“Olive, Again” by Elizabeth Strout. Random House, 2019. 304 pages.
Few people, fictional or otherwise, make me cringe like Olive Kitteridge does. When I read any of the linked stories in “Olive, Again,” a new collection of fiction by Elizabeth Strout, I stop thinking of Olive as a character in a book. She is real to me, her blunt candor a force I do not at first find charming or endearing, as many do, but that is, eventually, irresistible and cause for deep thought.
Rooted in New England sensibilities, Olive has traits we know. She would be one to speak her mind at town meeting or say what she thinks at the coffee shop regardless of who overhears. That’s the power of Olive Kitteridge. She says what she thinks. If there’s anything amusing about her, it’s the magnetism with which she draws people to her in spite of her rough edges. Says her second husband Jack Kennison as he considers her attraction, “She had an honesty - was it an honesty? - she had something about her.” He liked the “Olive-ness” of her and thought, “Olive Kitteridge. Tall, big; God she was a strange woman.”
Elizabeth Strout’s first book about Olive, “Olive Kitteridge,” was published in 2008. The work was honored with a Pulitzer Prize and was made into a popular HBO mini-series that was filmed on Massachusetts’ North Shore and Cape Ann in 2013. “Olive, Again,” this recent collection of linked short stories set in Crosby, Maine, takes up the small matters of everyday life from multiple points of view. Some of the short stories merely reference Olive while others are told from her point of view. She is the hub throughout, structurally and spiritually - disdained, appreciated, loveable by some, life-changing.
“Olive, Again,” is nonetheless Olive, exiting. The book tracks Olive as she ages and moves through relationships, health issues and residences. Strout is remarkable for the way she brings readers the story of aging in all its big and small parts, expressed by its characters in moments of loneliness, terror and occasions of happiness. The insights range from small and obvious to profound and surprising. Foremost are issues of identity, regret, wisdom and day-to-day life as it is lived in the later years.
Strout wins over her readers’ admiration, also, in how she evokes everyday life. Her writing provides opportunities for identification with characters and events. Details of the daily interactions characters experience and respond to are spot on. We recognize the precision of the storytelling and we note how there is no pause button. Bad things happen. Bad things pass.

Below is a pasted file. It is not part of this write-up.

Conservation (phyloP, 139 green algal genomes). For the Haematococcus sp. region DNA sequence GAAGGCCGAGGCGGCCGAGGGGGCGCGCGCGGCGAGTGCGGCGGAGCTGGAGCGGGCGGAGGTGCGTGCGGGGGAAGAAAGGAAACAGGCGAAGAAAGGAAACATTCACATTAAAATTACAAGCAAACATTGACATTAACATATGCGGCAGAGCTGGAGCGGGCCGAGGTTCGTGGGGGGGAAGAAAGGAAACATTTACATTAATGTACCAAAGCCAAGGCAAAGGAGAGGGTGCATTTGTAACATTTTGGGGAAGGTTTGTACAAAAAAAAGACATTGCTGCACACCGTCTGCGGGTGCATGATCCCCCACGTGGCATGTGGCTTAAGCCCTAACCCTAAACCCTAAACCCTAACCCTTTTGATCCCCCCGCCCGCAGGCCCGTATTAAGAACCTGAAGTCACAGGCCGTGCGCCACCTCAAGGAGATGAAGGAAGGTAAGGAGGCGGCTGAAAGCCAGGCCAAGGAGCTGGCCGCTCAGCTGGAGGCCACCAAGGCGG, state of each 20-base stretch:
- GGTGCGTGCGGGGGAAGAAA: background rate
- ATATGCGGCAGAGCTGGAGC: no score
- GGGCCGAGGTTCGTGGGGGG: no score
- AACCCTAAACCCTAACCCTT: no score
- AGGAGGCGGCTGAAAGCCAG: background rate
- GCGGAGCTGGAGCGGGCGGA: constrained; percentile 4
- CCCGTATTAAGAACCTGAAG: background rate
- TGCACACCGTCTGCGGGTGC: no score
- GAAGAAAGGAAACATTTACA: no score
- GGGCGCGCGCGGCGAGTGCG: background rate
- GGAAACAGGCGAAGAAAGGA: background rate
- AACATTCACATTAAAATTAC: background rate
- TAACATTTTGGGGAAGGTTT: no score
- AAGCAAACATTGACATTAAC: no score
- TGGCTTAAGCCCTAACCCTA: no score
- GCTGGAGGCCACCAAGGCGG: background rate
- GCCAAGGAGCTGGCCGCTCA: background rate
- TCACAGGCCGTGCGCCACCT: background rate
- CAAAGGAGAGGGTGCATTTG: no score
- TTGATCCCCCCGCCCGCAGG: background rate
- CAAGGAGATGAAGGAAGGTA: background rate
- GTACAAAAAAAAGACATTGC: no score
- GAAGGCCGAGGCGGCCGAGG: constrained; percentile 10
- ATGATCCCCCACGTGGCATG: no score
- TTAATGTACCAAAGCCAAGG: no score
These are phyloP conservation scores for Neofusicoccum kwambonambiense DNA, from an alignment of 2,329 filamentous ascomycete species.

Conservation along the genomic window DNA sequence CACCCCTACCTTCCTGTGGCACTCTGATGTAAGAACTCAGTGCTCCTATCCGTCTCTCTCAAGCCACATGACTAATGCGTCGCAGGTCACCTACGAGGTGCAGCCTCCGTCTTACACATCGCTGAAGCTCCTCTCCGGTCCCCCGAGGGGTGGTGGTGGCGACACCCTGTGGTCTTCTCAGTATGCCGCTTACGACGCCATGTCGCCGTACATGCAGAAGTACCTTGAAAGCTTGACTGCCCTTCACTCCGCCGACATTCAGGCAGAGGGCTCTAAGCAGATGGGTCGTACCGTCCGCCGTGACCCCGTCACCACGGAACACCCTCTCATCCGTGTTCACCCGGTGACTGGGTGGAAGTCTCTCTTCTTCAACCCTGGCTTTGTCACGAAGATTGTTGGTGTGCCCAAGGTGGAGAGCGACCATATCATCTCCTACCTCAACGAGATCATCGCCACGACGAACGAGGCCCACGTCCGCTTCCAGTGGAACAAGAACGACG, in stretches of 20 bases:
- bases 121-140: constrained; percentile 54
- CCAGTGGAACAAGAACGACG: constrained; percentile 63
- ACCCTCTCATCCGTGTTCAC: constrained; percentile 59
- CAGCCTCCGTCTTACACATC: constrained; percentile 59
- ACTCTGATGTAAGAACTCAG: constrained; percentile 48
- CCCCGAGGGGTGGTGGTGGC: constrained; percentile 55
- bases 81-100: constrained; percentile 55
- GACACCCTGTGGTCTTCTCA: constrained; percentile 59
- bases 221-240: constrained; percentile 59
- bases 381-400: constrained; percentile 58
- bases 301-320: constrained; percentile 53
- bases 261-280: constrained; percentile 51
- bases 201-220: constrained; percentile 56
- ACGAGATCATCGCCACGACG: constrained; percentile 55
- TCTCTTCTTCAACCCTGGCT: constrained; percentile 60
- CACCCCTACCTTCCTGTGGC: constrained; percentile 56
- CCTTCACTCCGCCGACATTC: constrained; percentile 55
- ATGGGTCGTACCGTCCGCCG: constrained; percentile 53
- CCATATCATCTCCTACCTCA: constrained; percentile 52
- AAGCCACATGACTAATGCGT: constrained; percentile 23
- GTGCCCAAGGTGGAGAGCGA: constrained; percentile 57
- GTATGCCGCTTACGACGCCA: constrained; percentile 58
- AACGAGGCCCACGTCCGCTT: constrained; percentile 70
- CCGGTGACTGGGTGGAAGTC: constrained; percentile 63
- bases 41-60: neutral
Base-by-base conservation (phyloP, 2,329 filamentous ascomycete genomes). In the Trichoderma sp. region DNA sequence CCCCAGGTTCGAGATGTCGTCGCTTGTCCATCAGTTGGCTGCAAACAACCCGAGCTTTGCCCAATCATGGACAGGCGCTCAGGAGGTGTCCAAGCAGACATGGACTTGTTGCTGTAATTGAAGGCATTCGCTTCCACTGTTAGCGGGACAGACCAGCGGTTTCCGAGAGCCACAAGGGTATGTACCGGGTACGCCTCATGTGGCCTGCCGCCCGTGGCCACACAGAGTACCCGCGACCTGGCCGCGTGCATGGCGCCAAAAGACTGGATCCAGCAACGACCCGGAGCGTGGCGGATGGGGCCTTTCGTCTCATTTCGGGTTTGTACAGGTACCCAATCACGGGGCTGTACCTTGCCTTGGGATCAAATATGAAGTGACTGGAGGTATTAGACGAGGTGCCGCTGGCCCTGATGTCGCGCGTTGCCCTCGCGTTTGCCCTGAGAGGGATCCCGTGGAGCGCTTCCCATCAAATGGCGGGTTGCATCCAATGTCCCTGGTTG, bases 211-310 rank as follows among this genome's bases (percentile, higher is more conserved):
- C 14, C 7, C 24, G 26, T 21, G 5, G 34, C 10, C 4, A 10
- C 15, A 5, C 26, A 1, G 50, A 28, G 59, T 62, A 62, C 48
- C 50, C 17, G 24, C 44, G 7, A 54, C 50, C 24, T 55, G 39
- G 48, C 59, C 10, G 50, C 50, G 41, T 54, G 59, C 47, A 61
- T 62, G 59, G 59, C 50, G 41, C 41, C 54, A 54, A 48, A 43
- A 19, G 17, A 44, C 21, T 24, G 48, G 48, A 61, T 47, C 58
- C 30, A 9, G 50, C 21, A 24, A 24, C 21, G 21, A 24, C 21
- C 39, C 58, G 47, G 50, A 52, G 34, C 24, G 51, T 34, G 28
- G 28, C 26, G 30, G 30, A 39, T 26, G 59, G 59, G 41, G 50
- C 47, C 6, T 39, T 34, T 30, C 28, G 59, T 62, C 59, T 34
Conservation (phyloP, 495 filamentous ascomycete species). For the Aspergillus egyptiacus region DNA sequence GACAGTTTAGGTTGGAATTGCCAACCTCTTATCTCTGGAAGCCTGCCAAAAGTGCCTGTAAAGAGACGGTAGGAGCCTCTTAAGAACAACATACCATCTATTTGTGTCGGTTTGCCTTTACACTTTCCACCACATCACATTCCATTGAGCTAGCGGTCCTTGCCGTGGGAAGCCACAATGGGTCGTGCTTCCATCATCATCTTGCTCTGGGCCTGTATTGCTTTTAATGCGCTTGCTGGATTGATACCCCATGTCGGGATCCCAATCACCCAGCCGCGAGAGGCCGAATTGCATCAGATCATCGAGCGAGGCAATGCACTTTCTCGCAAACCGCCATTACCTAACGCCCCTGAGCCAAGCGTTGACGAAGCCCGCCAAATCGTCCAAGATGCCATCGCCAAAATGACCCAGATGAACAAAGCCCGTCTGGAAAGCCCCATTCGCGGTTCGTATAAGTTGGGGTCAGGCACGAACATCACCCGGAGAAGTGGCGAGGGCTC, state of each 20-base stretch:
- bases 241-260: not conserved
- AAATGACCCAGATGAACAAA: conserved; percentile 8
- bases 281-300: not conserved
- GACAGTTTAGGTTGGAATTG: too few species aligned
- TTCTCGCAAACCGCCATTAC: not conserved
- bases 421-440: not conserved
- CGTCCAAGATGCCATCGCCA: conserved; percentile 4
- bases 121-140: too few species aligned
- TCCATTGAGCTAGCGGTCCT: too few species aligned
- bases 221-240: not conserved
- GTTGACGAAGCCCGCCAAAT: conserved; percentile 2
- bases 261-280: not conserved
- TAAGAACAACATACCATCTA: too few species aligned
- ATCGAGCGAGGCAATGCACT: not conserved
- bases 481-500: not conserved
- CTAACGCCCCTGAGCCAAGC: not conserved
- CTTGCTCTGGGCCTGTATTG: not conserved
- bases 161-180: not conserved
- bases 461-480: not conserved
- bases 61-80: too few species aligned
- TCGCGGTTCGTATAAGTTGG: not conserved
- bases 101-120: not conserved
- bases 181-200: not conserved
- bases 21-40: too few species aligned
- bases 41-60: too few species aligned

For example, after a good day spent on an excursion in Maine, where they lived, Jack and Olive unexpectedly run into Elaine, Jack’s former lover while married to his first wife. Elaine was the cause of his premature retirement from teaching at Harvard after she went to the administration with charges of sexual harassment. After seeing her in the public setting of a restaurant so many years later, Jack realizes Elaine had been a careerist who had engineered the affair, the $300,000 payout and advancement in her teaching profession. Driving home with Olive, all these realizations begin to sink in.
“… as he drove along the river without seeing anything except the white line in the road, it returned to him, the fact that Olive was his wife, and that they had had a day together of happiness before seeing Elaine tonight. But it did not feel like happiness that he had experienced with Olive, it felt far away from him now. And so the day they had had together folded over on itself, was done with, gone. In the silence of the dark car Jack was aware of Olive - his wife - aware of her presence in a way that felt insurmountable.”
Despite how crushing the truth of Elaine’s devious behavior was, despite how much he missed his first wife, Jack understood well that “… he knew, even tonight in his grief, that his marriage to Olive had been surprisingly wonderful in many ways, to go into old age with this woman who was so - so Olive.”
When reading “Olive, Again,” we appreciate what Strout’s characters have to show us about life, aging and acceptance. The experience is both unsettling and entertaining. As for our embrace of Olive, we do more than condone her candor, we celebrate it and maybe even advocate for more of it in the dailiness of our own lives.
Rae Padilla Francoeur can be reached at firstname.lastname@example.org.